Family

Family

Called to Serve

We have loved traveling and being with family for the past two years but we felt the call to serve another mission so here we are in Pittsburgh Pennsylvania for the next year.

Tuesday, December 28, 2010

Christmas in Guam

We love our mission and have had such wonderful experiences here but this was our first time ever not to be with family (even though it was only the kids and us in Saudi Arabia) for Christmas and I was feeling a bit down about it. Turned out to not be bad at all.

I posted pictures of the light and sound show at the Mall. That was the closest we had come to it feeling like Christmas. But last week was full of holiday activity. It started out mid-week with our Ward Christmas Party. The meal was catered - it helps that our Branch President (we still have not had a Bishopric called for the new Ward) works at the Marriott. We had turkey, ham, barbecued chicken (have to have it for the islanders), mashed potatoes and gravy, salads, corn on the cob, etc. Ummm ummm good!

The Activities Committee did one last hurrah and made the Cultural Hall very festive.

We had lots of entertainment. Two of our Hawaiian members sang several island songs. The Branch Presidents daughter is learning to play the ukelale and played right along with them. One of the songs they sang was a Guam version of the Twelve Days of Christmas. Signs were given to 12 different groups and they were told to stand up, sing their parts and act it out. The verses were:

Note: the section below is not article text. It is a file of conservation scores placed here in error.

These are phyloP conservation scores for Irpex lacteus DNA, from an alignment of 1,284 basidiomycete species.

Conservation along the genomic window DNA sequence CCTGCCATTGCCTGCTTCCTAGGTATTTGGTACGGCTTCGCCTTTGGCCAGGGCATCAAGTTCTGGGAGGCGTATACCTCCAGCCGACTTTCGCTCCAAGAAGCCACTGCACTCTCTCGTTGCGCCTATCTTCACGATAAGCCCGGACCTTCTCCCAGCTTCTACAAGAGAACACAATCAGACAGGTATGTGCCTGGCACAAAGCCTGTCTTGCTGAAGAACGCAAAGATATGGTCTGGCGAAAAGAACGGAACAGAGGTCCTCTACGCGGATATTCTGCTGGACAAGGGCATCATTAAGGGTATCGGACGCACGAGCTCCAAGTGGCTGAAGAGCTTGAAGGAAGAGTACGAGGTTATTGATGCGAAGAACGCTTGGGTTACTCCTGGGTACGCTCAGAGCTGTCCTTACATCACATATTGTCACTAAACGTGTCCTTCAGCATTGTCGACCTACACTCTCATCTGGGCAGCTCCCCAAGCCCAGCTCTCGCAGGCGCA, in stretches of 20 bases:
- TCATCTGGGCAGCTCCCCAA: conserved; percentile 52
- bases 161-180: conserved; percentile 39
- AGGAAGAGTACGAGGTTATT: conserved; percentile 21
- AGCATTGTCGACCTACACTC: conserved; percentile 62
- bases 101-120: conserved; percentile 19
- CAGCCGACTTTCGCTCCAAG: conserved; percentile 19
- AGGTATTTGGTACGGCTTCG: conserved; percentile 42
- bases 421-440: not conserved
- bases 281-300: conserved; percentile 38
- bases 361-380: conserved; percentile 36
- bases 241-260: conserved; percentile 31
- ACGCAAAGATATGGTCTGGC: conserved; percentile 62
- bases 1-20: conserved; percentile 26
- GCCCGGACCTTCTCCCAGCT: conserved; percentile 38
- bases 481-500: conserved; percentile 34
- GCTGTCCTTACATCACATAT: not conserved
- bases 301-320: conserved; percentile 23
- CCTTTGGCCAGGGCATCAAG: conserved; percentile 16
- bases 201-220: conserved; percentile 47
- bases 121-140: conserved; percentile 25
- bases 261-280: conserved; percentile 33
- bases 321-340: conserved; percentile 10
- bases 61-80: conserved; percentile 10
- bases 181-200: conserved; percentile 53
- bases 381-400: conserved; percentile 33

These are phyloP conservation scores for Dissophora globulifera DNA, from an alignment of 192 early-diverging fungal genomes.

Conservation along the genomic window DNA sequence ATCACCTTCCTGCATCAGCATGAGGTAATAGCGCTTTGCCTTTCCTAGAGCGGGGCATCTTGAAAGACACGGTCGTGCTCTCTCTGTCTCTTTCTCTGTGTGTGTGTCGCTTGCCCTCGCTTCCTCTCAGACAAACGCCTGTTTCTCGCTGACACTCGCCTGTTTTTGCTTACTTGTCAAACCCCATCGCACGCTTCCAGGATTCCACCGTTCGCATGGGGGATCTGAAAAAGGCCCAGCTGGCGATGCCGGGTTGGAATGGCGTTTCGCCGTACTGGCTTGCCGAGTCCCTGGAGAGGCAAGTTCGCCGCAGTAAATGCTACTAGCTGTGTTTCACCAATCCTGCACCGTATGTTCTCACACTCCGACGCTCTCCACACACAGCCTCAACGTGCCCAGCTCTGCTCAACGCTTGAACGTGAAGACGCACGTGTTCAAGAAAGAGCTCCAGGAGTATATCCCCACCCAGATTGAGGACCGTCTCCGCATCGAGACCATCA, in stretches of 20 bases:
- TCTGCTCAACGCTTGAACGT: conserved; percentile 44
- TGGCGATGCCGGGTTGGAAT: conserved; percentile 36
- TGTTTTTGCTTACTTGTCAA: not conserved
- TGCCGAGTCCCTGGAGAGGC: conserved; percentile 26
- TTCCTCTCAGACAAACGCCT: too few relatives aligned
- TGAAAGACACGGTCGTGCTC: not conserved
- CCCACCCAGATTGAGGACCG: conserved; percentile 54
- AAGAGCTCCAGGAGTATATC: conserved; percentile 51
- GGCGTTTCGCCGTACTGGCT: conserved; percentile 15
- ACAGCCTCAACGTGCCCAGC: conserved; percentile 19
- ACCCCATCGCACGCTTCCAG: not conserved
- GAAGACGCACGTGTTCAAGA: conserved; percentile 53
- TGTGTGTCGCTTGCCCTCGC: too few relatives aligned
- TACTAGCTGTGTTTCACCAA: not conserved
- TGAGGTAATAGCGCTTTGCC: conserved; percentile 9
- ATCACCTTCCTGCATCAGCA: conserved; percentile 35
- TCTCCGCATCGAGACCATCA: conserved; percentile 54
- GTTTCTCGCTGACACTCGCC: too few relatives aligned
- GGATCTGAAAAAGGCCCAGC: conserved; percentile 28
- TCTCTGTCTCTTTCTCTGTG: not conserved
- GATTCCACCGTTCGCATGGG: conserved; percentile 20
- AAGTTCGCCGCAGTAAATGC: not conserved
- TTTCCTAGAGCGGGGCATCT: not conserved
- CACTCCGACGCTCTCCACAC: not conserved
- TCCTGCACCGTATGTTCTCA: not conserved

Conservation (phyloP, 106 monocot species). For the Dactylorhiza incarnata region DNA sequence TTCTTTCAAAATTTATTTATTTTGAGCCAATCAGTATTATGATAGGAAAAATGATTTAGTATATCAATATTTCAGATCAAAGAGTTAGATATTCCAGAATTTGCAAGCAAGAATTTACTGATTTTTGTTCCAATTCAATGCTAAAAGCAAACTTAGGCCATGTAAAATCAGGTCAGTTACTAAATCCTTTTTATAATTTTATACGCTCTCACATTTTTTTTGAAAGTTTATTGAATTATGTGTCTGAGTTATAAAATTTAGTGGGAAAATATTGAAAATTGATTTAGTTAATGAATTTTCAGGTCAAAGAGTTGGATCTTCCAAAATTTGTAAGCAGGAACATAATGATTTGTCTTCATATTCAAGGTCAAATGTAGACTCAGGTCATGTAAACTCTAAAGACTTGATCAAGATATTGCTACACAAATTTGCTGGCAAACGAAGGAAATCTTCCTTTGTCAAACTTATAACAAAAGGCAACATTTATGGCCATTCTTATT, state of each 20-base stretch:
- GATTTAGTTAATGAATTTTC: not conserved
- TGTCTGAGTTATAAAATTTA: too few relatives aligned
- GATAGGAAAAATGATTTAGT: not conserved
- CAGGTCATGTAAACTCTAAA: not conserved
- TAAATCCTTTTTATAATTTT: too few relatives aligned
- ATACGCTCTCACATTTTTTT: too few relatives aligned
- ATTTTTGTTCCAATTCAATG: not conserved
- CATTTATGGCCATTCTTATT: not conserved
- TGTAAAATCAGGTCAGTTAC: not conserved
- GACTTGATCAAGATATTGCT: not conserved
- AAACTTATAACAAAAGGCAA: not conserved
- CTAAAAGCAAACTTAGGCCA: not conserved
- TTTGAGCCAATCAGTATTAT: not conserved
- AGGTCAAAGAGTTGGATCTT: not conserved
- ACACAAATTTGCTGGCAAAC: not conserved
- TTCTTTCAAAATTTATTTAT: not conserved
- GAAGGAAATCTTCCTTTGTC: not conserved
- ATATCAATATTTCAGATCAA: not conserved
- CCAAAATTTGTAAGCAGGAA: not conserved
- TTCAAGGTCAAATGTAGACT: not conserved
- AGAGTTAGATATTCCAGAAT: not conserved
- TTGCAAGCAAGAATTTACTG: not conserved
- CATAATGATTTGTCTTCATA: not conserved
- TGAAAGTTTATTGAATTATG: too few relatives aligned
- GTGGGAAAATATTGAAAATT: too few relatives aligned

a chicken in a giant mango tree.
2 turkey tails (a big delicacy here)
3 bags of rice
4 flower marmar (like leis)
5 roasted pigs
6 boiled taro
7 tuna fish
8 fried bananas
9 bowls of ramen (a staple in missionary diets)
10 cans of spam (an island favorite)
11 pounded breadfruit
12 missionaries
Guess which group got #12. It really was a cute activity. Some of the groups really got into the parts.

They also sang the island version of Jingle Bells:

Way out here in Guam, there's no hope for snow
Beneath the lovely palms, a typhoon's sure to blow.
Santa surely knows, what the tropics will allow
Instead of using eight reindeer, he'll use a carabao.

Jungle bells, coconut shells, stickle burs all the way
Oh what fun it is to ride, in a carabao cart today Hey!
Jungle bells, coconut shells, stickle burs all the way
Oh what fun it is to ride, in a carabao cart today.


After the sing-a-longs, each auxilliary went on stage to sing a Christmas hymn. There was no practicing ahead of time but the groups all did really good jobs. The program listed the missionaries so we had to go up too.

At the end of the evening, Santa Kim (aka President Kim) handed out goodie bags to all the girls and boys.

On Friday, I stayed home from work so that I could bake and prepare for the evenings activity. Wayne turned on the NPR station and as I listened to Christmas music and baked the whole day it made it feel a little more like the holiday. Christmas Eve all of the missionaries gathered at the Mission Home for soup and bread. Not my traditional Christmas Eve dinner but it was delicious and we all enjoyed being together as a mission family.